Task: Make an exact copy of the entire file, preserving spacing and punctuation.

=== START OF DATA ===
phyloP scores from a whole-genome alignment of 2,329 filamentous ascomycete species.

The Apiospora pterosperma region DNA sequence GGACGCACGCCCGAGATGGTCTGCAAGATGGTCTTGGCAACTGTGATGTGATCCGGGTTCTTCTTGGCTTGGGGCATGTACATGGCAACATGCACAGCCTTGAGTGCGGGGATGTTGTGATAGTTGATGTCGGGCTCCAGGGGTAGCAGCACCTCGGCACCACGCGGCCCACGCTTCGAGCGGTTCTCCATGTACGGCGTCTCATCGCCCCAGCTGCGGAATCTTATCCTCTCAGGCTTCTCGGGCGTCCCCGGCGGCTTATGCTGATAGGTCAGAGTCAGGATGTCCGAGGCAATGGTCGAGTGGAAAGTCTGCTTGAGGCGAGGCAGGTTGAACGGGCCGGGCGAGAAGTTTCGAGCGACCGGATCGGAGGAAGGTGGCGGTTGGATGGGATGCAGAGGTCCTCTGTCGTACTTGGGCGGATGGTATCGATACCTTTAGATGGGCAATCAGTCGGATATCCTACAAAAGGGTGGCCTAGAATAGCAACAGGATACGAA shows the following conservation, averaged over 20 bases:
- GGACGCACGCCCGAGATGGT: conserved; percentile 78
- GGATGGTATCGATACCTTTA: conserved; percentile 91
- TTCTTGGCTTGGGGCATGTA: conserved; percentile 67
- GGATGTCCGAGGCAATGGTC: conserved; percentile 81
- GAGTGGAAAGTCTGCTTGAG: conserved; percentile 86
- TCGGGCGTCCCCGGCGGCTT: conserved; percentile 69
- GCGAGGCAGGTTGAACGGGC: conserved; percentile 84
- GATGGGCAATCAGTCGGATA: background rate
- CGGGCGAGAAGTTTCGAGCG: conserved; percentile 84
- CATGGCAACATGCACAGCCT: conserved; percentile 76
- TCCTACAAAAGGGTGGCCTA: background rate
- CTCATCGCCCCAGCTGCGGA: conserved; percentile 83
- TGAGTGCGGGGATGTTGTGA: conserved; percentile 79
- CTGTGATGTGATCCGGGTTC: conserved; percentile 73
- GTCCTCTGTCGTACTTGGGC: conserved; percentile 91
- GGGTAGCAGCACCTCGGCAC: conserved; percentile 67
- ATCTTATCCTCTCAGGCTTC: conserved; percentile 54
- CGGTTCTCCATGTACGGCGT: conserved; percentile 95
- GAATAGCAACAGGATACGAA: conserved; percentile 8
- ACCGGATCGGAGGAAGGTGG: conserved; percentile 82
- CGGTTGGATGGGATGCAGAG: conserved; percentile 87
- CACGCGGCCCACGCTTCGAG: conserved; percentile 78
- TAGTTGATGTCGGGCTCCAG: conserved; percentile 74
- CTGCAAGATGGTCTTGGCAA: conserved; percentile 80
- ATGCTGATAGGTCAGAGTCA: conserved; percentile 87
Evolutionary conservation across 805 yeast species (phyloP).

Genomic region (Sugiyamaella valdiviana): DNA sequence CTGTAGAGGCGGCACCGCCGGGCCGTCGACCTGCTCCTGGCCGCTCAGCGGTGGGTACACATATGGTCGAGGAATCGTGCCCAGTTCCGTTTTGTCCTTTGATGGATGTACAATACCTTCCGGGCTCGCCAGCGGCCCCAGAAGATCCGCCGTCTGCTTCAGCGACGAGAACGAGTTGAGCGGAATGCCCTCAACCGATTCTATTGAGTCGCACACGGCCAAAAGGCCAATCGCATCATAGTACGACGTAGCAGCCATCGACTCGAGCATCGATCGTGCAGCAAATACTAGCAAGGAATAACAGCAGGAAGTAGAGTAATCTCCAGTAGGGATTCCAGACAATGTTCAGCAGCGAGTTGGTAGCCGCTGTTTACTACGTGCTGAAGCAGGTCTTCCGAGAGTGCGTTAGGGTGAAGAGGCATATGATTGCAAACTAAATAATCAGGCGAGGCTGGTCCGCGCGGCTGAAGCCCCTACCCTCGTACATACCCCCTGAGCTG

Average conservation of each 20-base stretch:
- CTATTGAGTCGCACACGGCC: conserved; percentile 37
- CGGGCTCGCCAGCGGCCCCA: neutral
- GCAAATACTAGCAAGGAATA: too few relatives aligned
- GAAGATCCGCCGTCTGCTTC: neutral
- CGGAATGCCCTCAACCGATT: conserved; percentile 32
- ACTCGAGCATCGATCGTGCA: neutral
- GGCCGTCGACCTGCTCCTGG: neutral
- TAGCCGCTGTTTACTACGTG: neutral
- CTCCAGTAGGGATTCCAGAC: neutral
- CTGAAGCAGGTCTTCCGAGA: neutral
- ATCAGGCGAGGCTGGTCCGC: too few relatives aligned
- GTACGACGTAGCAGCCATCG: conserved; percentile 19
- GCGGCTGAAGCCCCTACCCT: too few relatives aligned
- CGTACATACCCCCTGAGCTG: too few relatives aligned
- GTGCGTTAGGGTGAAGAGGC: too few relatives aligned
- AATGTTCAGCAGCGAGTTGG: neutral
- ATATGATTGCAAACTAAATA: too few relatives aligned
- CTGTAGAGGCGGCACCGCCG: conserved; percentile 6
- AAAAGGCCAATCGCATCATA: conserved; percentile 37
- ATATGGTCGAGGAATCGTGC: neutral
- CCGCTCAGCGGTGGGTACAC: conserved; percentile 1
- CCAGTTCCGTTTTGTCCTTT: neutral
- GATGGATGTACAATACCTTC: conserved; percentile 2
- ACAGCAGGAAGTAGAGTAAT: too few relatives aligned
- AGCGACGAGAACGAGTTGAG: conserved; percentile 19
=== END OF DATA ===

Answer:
phyloP scores from a whole-genome alignment of 2,329 filamentous ascomycete species.

The Apiospora pterosperma region DNA sequence GGACGCACGCCCGAGATGGTCTGCAAGATGGTCTTGGCAACTGTGATGTGATCCGGGTTCTTCTTGGCTTGGGGCATGTACATGGCAACATGCACAGCCTTGAGTGCGGGGATGTTGTGATAGTTGATGTCGGGCTCCAGGGGTAGCAGCACCTCGGCACCACGCGGCCCACGCTTCGAGCGGTTCTCCATGTACGGCGTCTCATCGCCCCAGCTGCGGAATCTTATCCTCTCAGGCTTCTCGGGCGTCCCCGGCGGCTTATGCTGATAGGTCAGAGTCAGGATGTCCGAGGCAATGGTCGAGTGGAAAGTCTGCTTGAGGCGAGGCAGGTTGAACGGGCCGGGCGAGAAGTTTCGAGCGACCGGATCGGAGGAAGGTGGCGGTTGGATGGGATGCAGAGGTCCTCTGTCGTACTTGGGCGGATGGTATCGATACCTTTAGATGGGCAATCAGTCGGATATCCTACAAAAGGGTGGCCTAGAATAGCAACAGGATACGAA shows the following conservation, averaged over 20 bases:
- GGACGCACGCCCGAGATGGT: conserved; percentile 78
- GGATGGTATCGATACCTTTA: conserved; percentile 91
- TTCTTGGCTTGGGGCATGTA: conserved; percentile 67
- GGATGTCCGAGGCAATGGTC: conserved; percentile 81
- GAGTGGAAAGTCTGCTTGAG: conserved; percentile 86
- TCGGGCGTCCCCGGCGGCTT: conserved; percentile 69
- GCGAGGCAGGTTGAACGGGC: conserved; percentile 84
- GATGGGCAATCAGTCGGATA: background rate
- CGGGCGAGAAGTTTCGAGCG: conserved; percentile 84
- CATGGCAACATGCACAGCCT: conserved; percentile 76
- TCCTACAAAAGGGTGGCCTA: background rate
- CTCATCGCCCCAGCTGCGGA: conserved; percentile 83
- TGAGTGCGGGGATGTTGTGA: conserved; percentile 79
- CTGTGATGTGATCCGGGTTC: conserved; percentile 73
- GTCCTCTGTCGTACTTGGGC: conserved; percentile 91
- GGGTAGCAGCACCTCGGCAC: conserved; percentile 67
- ATCTTATCCTCTCAGGCTTC: conserved; percentile 54
- CGGTTCTCCATGTACGGCGT: conserved; percentile 95
- GAATAGCAACAGGATACGAA: conserved; percentile 8
- ACCGGATCGGAGGAAGGTGG: conserved; percentile 82
- CGGTTGGATGGGATGCAGAG: conserved; percentile 87
- CACGCGGCCCACGCTTCGAG: conserved; percentile 78
- TAGTTGATGTCGGGCTCCAG: conserved; percentile 74
- CTGCAAGATGGTCTTGGCAA: conserved; percentile 80
- ATGCTGATAGGTCAGAGTCA: conserved; percentile 87
Evolutionary conservation across 805 yeast species (phyloP).

Genomic region (Sugiyamaella valdiviana): DNA sequence CTGTAGAGGCGGCACCGCCGGGCCGTCGACCTGCTCCTGGCCGCTCAGCGGTGGGTACACATATGGTCGAGGAATCGTGCCCAGTTCCGTTTTGTCCTTTGATGGATGTACAATACCTTCCGGGCTCGCCAGCGGCCCCAGAAGATCCGCCGTCTGCTTCAGCGACGAGAACGAGTTGAGCGGAATGCCCTCAACCGATTCTATTGAGTCGCACACGGCCAAAAGGCCAATCGCATCATAGTACGACGTAGCAGCCATCGACTCGAGCATCGATCGTGCAGCAAATACTAGCAAGGAATAACAGCAGGAAGTAGAGTAATCTCCAGTAGGGATTCCAGACAATGTTCAGCAGCGAGTTGGTAGCCGCTGTTTACTACGTGCTGAAGCAGGTCTTCCGAGAGTGCGTTAGGGTGAAGAGGCATATGATTGCAAACTAAATAATCAGGCGAGGCTGGTCCGCGCGGCTGAAGCCCCTACCCTCGTACATACCCCCTGAGCTG

Average conservation of each 20-base stretch:
- CTATTGAGTCGCACACGGCC: conserved; percentile 37
- CGGGCTCGCCAGCGGCCCCA: neutral
- GCAAATACTAGCAAGGAATA: too few relatives aligned
- GAAGATCCGCCGTCTGCTTC: neutral
- CGGAATGCCCTCAACCGATT: conserved; percentile 32
- ACTCGAGCATCGATCGTGCA: neutral
- GGCCGTCGACCTGCTCCTGG: neutral
- TAGCCGCTGTTTACTACGTG: neutral
- CTCCAGTAGGGATTCCAGAC: neutral
- CTGAAGCAGGTCTTCCGAGA: neutral
- ATCAGGCGAGGCTGGTCCGC: too few relatives aligned
- GTACGACGTAGCAGCCATCG: conserved; percentile 19
- GCGGCTGAAGCCCCTACCCT: too few relatives aligned
- CGTACATACCCCCTGAGCTG: too few relatives aligned
- GTGCGTTAGGGTGAAGAGGC: too few relatives aligned
- AATGTTCAGCAGCGAGTTGG: neutral
- ATATGATTGCAAACTAAATA: too few relatives aligned
- CTGTAGAGGCGGCACCGCCG: conserved; percentile 6
- AAAAGGCCAATCGCATCATA: conserved; percentile 37
- ATATGGTCGAGGAATCGTGC: neutral
- CCGCTCAGCGGTGGGTACAC: conserved; percentile 1
- CCAGTTCCGTTTTGTCCTTT: neutral
- GATGGATGTACAATACCTTC: conserved; percentile 2
- ACAGCAGGAAGTAGAGTAAT: too few relatives aligned
- AGCGACGAGAACGAGTTGAG: conserved; percentile 19